Strawberry Roots

strawberry rootsWhat is the key to a heaping harvest of mouth-watering, juicy, delightful strawberries? Simply put: the strawberry roots. Healthy strawberry roots are the key to a healthy strawberry plant. Roots are just roots, right? Well, the fine filaments that absorb the needed nutrients from the soil that help each plant set a heavy crop of strawberries are a bit more sophisticated than you might imagine. This article will help you understand the nature and importance of strawberry root systems.

Types of Strawberry Roots

There are two types of strawberry roots: primary roots and secondary roots. Primary roots are the main roots of each strawberry plant. Primary strawberry roots carry absorbed water and nutrients from the soil into the crown of the strawberry plant. These roots are perennial in nature and survive for multiple years.

Secondary strawberry roots are also called “feeder” roots. They are short-lived. A normal lifespan for feeder roots is days to weeks. The secondary strawberry roots are much finer than the primary roots. Consequently, they are damaged very easily. The actual water and nutrient absorption is performed by these roots.

Strawberry Root Production

Strawberry roots are produced from the time the ground thaws in late winter/early spring until the ground re-freezes again in the winter. The milder temperatures of spring and fall, however, are the most conducive to the formation of strawberry roots. As you may or may not have heard, it is advantageous to remove the flowers during the first year of a strawberry plant’s life (or the first year after planting a bare-root strawberry plant). The reason for this is all in the roots…

Strawberry roots absorb (secondary/feeder) and transport (primary) nutrients to the crown. The crown is where flower buds form and from where flowers emerge and mature into strawberries. Immature root systems have a difficult time providing all the necessary nutrients to growing strawberries. So, in order to allow the roots (both primary and feeder roots) to develop to a level that can support both the vegetative growth of the strawberry plant and the growing of large strawberries, strawberry roots are more important than fruit during the spring of the year immediately after they have been planted.

Taking Advantage of Strawberry Roots’ Nature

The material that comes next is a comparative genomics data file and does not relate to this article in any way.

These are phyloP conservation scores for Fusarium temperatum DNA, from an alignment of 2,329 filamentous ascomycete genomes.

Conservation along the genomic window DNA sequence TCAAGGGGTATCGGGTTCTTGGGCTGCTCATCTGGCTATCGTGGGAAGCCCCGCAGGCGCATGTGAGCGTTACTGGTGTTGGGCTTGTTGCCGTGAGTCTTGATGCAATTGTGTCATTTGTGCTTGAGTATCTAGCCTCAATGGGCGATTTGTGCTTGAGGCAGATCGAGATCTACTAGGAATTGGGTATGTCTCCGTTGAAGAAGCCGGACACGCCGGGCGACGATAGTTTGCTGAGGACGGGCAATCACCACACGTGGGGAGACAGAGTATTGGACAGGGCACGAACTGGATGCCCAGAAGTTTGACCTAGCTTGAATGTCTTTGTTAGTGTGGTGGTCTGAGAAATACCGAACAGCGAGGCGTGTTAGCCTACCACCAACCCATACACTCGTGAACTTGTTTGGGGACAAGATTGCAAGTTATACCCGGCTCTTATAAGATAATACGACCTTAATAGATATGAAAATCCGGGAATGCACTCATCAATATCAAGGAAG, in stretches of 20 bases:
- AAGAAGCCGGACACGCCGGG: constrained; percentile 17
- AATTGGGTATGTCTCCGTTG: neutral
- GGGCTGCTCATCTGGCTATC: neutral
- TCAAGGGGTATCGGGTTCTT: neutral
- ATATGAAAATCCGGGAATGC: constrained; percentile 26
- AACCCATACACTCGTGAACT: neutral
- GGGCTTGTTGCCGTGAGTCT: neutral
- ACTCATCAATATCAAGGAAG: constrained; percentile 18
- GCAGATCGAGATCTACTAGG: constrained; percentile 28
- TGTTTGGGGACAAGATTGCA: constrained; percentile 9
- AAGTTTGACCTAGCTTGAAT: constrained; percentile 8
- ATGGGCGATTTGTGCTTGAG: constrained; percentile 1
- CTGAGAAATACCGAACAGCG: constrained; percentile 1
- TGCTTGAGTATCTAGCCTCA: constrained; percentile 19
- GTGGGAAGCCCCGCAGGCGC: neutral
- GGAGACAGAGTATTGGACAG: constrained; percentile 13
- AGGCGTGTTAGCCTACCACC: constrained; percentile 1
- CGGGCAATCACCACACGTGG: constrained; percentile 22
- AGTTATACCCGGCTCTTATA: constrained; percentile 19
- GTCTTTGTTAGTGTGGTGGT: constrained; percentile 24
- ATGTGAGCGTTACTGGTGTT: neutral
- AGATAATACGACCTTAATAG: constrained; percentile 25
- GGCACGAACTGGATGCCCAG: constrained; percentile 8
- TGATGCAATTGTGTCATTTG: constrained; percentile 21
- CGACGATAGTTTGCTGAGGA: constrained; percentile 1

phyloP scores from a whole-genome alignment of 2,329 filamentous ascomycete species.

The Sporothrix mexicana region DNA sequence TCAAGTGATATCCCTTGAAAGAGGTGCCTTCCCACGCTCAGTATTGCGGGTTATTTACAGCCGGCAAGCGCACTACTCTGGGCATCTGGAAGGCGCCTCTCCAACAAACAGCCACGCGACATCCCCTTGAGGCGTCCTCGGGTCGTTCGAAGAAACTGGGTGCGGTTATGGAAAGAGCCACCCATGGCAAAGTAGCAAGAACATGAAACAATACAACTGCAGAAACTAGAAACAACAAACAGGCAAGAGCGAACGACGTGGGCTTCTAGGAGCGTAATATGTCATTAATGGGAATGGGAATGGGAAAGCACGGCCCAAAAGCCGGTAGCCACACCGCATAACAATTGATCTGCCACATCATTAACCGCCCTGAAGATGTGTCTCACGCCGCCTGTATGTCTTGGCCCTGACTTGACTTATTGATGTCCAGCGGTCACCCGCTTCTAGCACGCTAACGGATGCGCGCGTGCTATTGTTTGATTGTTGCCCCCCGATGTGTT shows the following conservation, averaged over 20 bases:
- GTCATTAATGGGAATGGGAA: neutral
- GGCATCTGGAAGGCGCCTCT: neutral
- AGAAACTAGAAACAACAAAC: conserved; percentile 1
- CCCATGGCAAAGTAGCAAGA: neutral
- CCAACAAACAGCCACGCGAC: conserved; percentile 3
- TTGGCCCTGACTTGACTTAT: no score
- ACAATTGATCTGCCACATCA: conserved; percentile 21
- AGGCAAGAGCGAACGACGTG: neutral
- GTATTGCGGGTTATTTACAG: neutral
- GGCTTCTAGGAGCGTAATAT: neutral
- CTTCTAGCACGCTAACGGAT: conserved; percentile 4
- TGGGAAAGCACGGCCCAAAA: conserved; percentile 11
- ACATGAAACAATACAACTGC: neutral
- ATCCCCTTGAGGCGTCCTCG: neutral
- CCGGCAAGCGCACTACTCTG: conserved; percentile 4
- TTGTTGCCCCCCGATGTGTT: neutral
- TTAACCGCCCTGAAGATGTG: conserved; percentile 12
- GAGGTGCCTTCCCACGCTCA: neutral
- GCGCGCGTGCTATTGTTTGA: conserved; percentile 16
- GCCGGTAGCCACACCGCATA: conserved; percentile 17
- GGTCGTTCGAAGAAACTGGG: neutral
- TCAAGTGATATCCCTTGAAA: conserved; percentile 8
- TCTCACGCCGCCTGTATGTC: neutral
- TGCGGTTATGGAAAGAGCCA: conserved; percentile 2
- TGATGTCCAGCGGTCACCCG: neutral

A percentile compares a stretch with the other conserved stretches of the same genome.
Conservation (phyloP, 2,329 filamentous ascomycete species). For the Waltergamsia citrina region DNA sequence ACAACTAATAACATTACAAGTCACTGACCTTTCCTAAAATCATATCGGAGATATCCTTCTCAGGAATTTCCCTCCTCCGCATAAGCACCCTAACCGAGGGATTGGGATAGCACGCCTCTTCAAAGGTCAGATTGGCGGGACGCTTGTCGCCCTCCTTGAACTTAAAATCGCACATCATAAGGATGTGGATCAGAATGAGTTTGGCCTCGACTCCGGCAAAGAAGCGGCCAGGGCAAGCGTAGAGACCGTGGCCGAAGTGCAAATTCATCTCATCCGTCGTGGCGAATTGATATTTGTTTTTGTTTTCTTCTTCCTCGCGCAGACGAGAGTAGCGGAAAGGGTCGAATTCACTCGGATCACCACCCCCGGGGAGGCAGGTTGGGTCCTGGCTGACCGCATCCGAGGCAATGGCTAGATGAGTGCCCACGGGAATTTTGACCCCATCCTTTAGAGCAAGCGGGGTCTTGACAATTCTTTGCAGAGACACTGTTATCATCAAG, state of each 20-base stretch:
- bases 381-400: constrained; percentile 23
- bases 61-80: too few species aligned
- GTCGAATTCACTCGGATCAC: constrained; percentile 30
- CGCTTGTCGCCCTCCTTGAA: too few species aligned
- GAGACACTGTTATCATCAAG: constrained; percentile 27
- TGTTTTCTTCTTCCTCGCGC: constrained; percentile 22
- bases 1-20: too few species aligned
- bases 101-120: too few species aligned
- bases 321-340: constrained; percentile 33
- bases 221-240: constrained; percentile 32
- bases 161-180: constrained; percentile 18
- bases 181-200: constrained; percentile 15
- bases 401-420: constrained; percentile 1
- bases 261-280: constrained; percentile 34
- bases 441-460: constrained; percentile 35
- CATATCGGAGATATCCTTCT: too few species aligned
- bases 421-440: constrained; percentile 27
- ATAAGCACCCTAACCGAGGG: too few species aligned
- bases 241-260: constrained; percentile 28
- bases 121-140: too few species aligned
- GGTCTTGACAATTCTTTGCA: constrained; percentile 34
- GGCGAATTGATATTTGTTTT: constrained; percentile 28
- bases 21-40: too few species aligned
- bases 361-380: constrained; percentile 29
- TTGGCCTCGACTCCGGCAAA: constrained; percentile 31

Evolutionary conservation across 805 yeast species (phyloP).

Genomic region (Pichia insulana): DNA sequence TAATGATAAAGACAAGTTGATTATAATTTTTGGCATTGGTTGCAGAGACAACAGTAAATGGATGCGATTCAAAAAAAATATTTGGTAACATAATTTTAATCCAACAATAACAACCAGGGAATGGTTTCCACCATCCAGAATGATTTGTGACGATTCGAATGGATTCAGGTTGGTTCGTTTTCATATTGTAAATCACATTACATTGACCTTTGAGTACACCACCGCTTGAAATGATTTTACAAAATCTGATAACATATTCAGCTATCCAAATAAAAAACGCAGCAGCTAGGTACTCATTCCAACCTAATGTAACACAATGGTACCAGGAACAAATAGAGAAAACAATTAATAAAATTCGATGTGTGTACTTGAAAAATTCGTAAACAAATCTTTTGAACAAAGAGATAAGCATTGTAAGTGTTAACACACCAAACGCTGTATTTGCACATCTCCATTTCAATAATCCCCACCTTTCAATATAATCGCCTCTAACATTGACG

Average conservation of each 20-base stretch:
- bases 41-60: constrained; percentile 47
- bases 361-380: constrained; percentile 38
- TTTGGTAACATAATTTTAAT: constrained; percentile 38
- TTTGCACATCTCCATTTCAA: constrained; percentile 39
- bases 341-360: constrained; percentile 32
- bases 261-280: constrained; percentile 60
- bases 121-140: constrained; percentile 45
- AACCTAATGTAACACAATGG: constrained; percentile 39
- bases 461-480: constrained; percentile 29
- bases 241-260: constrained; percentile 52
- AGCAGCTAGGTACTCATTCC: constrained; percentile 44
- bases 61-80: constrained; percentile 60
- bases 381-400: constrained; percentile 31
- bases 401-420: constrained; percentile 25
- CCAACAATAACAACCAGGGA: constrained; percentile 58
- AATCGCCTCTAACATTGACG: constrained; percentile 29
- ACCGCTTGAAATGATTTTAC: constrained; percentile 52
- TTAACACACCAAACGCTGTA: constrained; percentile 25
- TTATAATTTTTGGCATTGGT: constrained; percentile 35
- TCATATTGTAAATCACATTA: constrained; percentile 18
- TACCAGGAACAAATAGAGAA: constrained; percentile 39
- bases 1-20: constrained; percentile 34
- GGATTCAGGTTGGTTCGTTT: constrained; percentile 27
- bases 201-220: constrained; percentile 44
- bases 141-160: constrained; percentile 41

As was mentioned before, strawberry roots grow like crazy in the mild spring and fall temperatures. Leaves will grow during the summer until the temperature hits 86-87 degrees Fahrenheit. At that point, leaf growth will slow (it stops at 32 degrees Fahrenheit). So, in order to get the largest strawberry roots to develop, it is vital to harvest the growing period either in the spring or fall. For those that plan ahead, planting and caring for strawberry plants in the fall is probably the best option as no harvest has to be lost.

It can be a straining psychological duty to snip flowers and forsake the strawberries you are eagerly anticipating. So, I think fall planting is best. By planting in the fall, you give the strawberry plants plenty of time to maximize root development and form the flower buds in the crown that will come forth the following spring and result in a good harvest.

Spring planting is more common than fall planting, however. Gardens are being planned and executed then. Most nurseries have plants for sale in the springtime. So, most people plant in the spring. There is, of course, nothing wrong with that. But, the plants need their little strawberry roots to grow during those mild days. Allowing them to expend much energy into fruit production instead of root production will lower their production capacity greatly. Snipping the flower buds may cost you 3-4 strawberries per plant in year one, but it could cost you many times that per plant over the rest of each plant’s productive years.